Good afternoon, dear ones,
I hope you are having a wonderful one.
I thought I would celebrate Christmas this year by sharing some of my favorite resources for science fiction readers and writers.
On this first day of Christmas, I’ve compiled links to the best free-to-read stories I’ve found online this year (the ones I kept returning to reread again and again), as well as a list of my favorite regularly updating free-to-read science fiction and fantasy publications:
Without further ado, I give you C. L. Kagmi’s Favorites list for the year 2016:
Best Free-to-Read Short Stories
I’m listing these with bulletpoints instead of number rankings because there would be at least three ties for first, second, and third place if I tried to use numbers.
Of note, some of these were not published for the first time in 2016 – but they are new to me, or newly free-to-read, as of this year.
I sincerely hope that you enjoy these half as much as I did!
Best Sci-Fi Shorts
- A Soldier of the City, by David Moles
- Lion Walk, by Mary Rosenblum
- I Remember Your Face, by E. K. Wagner
- Helio Music, by Mike Buckley
- Fish Dance, by Eric Schwitzgebel
- A Tower for the Coming World, by Maggie Clark
- The Green Man Cometh, by Rich Larson
- Breathe, by Cassandra Khaw
- During the Pause, by Adam-Troy Castro
Best Fantasy Shorts
- Geometries of Belonging, by Rose Lemberg
- Held Close in Syllables of Light, by Rose Lemberg
- Grandmother Nai-Leylit’s Cloth of Winds, by Rose Lemberg
- Every Winter, by E. Catherine Tobler
- Clarkesworld Magazine
I am apparently not alone in this opinion, as Clarkesworld is also the most award-winning online science fiction and fantasy publication I’m aware of.Each month, Clarkesworld releases an array of high-qualify science fiction and fantasy shorts and novelettes, which often dance with literary greatness as well as being exceptionally thrilling. About half of my favorite stories of the year appeared in this publication.
Truly dedicated to the mission of spreading thought-provoking sci-fi literature, Clarkesworld releases all of its content as free-to-read while simultaneously paying authors some of the best rates in the industry. It is supported by purely voluntary e-subscriptions, as well as a Patreon through which interested parties can sign up to support the magazine.
- Apex Magazine I just discovered this gem, which publishes science fiction, fantasy, and horror, this year. While it’s not as consistently blow-you-out-of-the-water well-crafted as Clarkesworld, its works consistently provoke deep thought and take readers on an emotional journey. I’ve spent many an hour reading through Apex’ archives.Like Clarkesworld, Apex is free-to-read and pays authors professional rates. It is supported by the sales of anthologies, as well as its own Patreon.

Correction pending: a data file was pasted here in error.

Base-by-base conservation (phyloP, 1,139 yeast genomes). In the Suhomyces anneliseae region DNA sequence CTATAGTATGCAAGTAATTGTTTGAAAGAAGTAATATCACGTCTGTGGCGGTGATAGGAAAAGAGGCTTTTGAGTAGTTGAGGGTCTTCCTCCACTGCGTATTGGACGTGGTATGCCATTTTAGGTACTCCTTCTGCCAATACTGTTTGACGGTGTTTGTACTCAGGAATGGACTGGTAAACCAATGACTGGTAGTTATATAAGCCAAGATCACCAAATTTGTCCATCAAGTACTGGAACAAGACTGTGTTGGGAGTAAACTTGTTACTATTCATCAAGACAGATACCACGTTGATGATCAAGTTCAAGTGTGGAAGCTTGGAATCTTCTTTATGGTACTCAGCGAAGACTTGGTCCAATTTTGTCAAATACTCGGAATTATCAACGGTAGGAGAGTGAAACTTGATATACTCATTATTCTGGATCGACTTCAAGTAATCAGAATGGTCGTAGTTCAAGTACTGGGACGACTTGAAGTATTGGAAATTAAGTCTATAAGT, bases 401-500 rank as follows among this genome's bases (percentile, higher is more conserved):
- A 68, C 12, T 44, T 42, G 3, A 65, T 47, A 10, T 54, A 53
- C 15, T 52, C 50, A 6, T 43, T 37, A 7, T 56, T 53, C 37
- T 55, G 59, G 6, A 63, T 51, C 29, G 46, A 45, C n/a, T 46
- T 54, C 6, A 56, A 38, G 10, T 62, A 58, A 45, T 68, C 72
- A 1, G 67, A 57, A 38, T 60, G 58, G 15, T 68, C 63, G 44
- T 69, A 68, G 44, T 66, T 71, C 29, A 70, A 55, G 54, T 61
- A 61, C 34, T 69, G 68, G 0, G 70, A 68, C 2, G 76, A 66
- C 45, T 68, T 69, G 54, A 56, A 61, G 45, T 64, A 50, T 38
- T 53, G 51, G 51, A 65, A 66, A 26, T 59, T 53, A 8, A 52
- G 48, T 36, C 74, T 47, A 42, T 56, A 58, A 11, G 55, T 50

Like Apex and Clarkesworld, GigaNOTosaurus.org reliably provides free-to-read speculative fiction of very high quality.
It has published some of the most impressive worldbuilding I’ve seen this year. From an alternate history London where witches with the Industrial Revolution to an android who must fight for his personhood in court, GigaNOTosaurus never fails to immerse me in an engaging and thought-provoking setting.
- Beneath Ceaseless Skies
Beneath Ceaseless Skies is the only publication I read regularly that doesn’t publish traditional science fiction. Their publication guidelines specifically state that they’re not interested in the future of today – but boy, do they make up for that in the quality of alternate universes they deliver.
I am an avowed and unrepentant fan of Rose Lemberg, whose Birdverse boasts masterfully crafted magic and culture systems unlike any I’ve seen, and whose tales are invariably emotionally affirming. All of her Birdverse tales are free to read through in Beneath Ceaseless Skies, as well as a large volume of other compelling and heartstring-tugging unique fantasy stories.
- Fantastic Stories of the Imagination
Fantastic Stories is a bit hit-or-miss – many of its stories feel less than entirely fresh, as though they’ve been “done” before. But perhaps that’s an inevitable consequence of its strict word count limits. There is, after all, only so much worldbuilding and nuance a writer can pack into 3,000 words.
However, that same word count makes Fantastic Stories a fun and addictive read. The stories fly by so quickly that by the time you’ve finished one, you want another – and this publication offers a smattering of decently crafted science fiction, fantasy, and horror shorts, which sometimes manage to be truly surprising.